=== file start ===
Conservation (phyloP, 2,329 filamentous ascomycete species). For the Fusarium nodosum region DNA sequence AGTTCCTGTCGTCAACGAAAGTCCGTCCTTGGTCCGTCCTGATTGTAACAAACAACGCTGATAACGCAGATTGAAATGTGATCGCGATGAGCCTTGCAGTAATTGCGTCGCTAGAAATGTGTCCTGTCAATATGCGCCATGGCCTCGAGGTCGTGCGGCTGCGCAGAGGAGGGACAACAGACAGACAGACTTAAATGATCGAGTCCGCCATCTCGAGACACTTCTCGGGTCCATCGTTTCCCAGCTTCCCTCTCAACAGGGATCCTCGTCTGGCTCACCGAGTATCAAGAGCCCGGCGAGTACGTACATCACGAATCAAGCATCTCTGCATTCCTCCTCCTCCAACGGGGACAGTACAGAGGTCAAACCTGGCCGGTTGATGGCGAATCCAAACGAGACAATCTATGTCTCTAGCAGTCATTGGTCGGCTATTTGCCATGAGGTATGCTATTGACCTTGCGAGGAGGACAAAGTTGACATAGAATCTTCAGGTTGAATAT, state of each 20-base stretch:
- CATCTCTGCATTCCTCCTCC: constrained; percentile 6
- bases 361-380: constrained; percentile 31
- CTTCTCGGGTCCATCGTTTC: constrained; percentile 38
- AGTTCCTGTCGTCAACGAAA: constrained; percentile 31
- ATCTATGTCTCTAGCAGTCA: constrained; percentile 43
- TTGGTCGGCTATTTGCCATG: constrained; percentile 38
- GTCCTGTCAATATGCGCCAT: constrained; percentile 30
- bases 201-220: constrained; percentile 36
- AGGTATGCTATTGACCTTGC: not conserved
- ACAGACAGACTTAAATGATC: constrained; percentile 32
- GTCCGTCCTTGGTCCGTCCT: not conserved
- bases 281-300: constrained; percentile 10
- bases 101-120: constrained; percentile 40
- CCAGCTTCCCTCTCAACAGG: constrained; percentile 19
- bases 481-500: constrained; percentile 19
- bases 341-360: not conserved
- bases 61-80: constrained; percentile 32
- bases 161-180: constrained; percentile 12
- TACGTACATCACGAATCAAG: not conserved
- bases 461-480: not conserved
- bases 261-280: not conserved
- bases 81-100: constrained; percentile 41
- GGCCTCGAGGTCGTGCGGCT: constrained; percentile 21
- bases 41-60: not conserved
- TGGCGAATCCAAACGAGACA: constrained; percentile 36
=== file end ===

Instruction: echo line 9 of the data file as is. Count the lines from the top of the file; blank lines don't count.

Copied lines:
- bases 201-220: constrained; percentile 36